[ 435 Pa. Page 623]

    is no exception to this rule of strict construction in the case of property owned by a purely nonprofit educational institution: University of Pittsburgh Tax Exemption Case, 407 Pa. 416, 180 A.2d 760 (1962).

When examining the facts of each individual case, it is also important that we bear in mind the theory underlying the exemption statute, and why it is that only certain institutions are relieved of their normal tax load. The legislature has recognized by this statute that some organizations actually serve a public, rather than a private, purpose, and should be relieved of their tax burden accordingly: Ogontz School Tax Exemption Case, 361 Pa. 284, 315, 65 A.2d 150, 164 (1949).

We first expressed this view in YMCA of Germantown v. Philadelphia, 323 Pa. 401, 409, 187 A. 204, 208 (1936), as follows: "In all our decisions on this subject there can be discerned as a prerequisite to the taxation exemption of an institution claiming to be benevolent or charitable that it . . . must possess an eleemosynary characteristic not possessed by institutions or property devoted to private gain or profit. What is 'given' must be more nearly gratuitous than for a price which impresses one as being proportionate to the services rendered."

We have previously outlined the standards to be applied when a school claims to be exempt within the ambit of this statute. "For the appellant to obtain the claimed exemption from taxation, it must affirmatively show that the entire institution: (1) is one of 'purely public charity'; (2) was founded by public or private charity; (3) is maintained by public or private charity." Woods Schools Tax Exemption Case, 406 Pa. 579, 584, 178 A.2d 600, 602 (1962). The mere fact that a school is a nonprofit corporation does not mandate that it should be tax exempt under our statute. Id.

[ 435 Pa. Page 624]

    at 587, 178 A.2d at 604; Ogontz School Tax Exemption Case, 361 Pa. 284, 297, 65 A.2d 150, 155 (1949).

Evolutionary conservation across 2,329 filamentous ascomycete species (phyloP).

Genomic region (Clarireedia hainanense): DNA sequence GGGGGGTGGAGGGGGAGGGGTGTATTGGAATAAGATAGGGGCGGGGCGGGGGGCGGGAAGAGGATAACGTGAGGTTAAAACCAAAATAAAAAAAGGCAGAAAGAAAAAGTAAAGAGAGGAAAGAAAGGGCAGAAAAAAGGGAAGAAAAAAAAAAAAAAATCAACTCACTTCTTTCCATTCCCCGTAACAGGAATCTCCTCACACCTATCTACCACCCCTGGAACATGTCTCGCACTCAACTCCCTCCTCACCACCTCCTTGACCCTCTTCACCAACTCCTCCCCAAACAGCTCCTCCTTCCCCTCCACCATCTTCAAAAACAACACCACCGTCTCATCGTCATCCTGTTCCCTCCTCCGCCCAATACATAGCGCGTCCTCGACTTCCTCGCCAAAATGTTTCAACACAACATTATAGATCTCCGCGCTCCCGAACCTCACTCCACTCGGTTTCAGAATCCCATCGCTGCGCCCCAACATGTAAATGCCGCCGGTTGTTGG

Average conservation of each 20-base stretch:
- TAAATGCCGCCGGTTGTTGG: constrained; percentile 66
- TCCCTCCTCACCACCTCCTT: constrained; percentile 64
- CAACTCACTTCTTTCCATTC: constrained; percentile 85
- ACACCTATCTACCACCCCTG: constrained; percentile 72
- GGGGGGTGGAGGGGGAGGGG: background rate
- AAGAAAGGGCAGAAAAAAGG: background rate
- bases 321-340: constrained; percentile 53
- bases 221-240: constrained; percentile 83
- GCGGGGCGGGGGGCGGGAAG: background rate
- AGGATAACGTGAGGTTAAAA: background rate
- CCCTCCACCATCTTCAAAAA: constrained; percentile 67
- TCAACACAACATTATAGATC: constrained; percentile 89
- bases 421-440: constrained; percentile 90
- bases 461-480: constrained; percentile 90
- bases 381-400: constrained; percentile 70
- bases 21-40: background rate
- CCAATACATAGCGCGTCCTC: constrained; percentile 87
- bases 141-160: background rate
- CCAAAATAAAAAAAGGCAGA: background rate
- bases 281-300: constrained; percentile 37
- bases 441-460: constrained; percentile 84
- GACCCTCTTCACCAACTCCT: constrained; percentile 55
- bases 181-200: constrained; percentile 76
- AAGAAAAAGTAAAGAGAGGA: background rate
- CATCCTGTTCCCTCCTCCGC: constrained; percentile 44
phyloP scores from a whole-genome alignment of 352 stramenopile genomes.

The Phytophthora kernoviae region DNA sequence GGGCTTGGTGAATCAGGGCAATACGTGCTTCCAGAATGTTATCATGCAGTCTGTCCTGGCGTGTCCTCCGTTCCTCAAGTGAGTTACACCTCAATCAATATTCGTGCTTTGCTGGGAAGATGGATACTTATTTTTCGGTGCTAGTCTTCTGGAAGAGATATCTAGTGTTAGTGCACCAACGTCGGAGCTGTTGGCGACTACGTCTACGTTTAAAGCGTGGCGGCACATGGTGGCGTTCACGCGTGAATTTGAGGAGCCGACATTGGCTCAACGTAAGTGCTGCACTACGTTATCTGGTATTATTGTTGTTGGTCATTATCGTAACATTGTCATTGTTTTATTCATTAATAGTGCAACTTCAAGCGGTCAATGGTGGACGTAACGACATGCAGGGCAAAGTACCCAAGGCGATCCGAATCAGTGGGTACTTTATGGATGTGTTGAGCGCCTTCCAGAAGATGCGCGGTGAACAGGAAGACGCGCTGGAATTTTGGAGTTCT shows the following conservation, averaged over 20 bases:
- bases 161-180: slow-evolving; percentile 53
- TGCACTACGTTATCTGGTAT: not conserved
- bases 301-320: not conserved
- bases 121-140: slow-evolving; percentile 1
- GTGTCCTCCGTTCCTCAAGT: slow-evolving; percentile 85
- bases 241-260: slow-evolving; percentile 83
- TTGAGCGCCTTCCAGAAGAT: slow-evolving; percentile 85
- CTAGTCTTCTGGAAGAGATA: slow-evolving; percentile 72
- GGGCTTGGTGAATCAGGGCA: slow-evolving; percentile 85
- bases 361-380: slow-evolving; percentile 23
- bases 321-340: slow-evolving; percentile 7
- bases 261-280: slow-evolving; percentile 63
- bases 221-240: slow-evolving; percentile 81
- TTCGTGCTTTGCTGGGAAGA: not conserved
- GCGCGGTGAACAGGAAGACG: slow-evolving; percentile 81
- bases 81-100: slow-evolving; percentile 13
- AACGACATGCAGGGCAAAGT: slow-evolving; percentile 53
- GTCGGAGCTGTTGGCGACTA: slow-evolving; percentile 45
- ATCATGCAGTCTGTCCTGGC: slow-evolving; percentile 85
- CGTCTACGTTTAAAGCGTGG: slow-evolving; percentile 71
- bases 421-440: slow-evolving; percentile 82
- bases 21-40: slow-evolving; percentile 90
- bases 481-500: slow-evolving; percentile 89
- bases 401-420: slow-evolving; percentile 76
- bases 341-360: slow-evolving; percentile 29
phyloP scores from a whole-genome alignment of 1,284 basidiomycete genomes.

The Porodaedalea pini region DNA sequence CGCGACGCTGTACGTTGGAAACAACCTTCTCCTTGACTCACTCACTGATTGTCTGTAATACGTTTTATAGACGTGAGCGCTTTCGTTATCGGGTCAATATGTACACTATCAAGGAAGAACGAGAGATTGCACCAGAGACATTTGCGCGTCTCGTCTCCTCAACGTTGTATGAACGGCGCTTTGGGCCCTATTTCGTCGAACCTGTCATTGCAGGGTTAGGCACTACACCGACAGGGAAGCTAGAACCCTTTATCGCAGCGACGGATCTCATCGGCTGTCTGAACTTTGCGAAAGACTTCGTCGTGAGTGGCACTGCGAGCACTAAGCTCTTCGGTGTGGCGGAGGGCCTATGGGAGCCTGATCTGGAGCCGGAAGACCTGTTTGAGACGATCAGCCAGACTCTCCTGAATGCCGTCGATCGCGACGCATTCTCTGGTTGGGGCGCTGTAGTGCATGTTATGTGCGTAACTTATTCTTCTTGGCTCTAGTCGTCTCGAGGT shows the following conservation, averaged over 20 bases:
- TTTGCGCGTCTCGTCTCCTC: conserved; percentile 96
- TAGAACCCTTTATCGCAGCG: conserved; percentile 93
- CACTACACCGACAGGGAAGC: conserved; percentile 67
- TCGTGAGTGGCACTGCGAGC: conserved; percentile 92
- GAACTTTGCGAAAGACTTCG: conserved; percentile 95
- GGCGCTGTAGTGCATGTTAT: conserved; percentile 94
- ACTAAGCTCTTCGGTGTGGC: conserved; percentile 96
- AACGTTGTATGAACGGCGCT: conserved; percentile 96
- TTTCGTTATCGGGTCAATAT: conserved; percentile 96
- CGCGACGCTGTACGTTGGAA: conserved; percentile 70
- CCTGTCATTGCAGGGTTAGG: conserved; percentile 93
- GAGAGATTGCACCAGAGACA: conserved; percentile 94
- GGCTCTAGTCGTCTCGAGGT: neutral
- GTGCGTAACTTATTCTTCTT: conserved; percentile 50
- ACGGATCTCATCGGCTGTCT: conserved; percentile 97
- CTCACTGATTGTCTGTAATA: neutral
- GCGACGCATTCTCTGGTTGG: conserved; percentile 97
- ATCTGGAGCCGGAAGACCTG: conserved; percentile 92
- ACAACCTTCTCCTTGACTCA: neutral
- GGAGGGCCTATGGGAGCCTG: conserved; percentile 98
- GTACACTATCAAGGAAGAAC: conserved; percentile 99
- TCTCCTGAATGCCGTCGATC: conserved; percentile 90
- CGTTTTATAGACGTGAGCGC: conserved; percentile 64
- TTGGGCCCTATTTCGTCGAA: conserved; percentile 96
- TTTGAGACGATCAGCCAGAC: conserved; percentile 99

We agree with the finding of the court below that PIA has not sustained its burden of proving the right to be exempt from local taxes. In order to be classified as a charity, the school must demonstrate that it serves a public purpose. The function of the school and the type of training it offers are not determinative of this question, as long as the school generally benefits the public. See: Hill School Tax Exemption Case, 370 Pa. 21, 23, 87 A.2d 259, 261 (1952). One factor which may properly be considered in determining tax exemption is the amount of scholarship aid which is provided by the school. A school in which the admission of students is almost totally limited to those who are able to pay their own way can hardly be considered a charitable institution: Woods Schools Tax Exemption Case, 406 Pa. 579, 584-85, 178 A.2d 600, 603 (1962). For the four-year period from 1966 through 1969, approximately one third of 1% of the school's student body was awarded partial scholarships by the school and this scholarship aid represented less than one fifth of 1% of the total tuition received by PIA during the four-year period. This Court stated in Ogontz School Tax Exemption Case, 361 Pa. 284, 292, 65 A.2d 150, 153 (1949): "An institution whose free patrons number only about 10% of all its patrons cannot be classed as an institution of purely public charity."

A second factor, which should be weighed with the amount of PIA scholarships, is the extent to which the tuition charged actually covers the operating expenses of the school. For example, if the tuition only pays for one half the operating expenses, then every student is effectively getting a 50% scholarship irrespective of the number of formal scholarships offered. The tuition, books and supplies for the twenty-one month

[ 435 Pa. Page 625]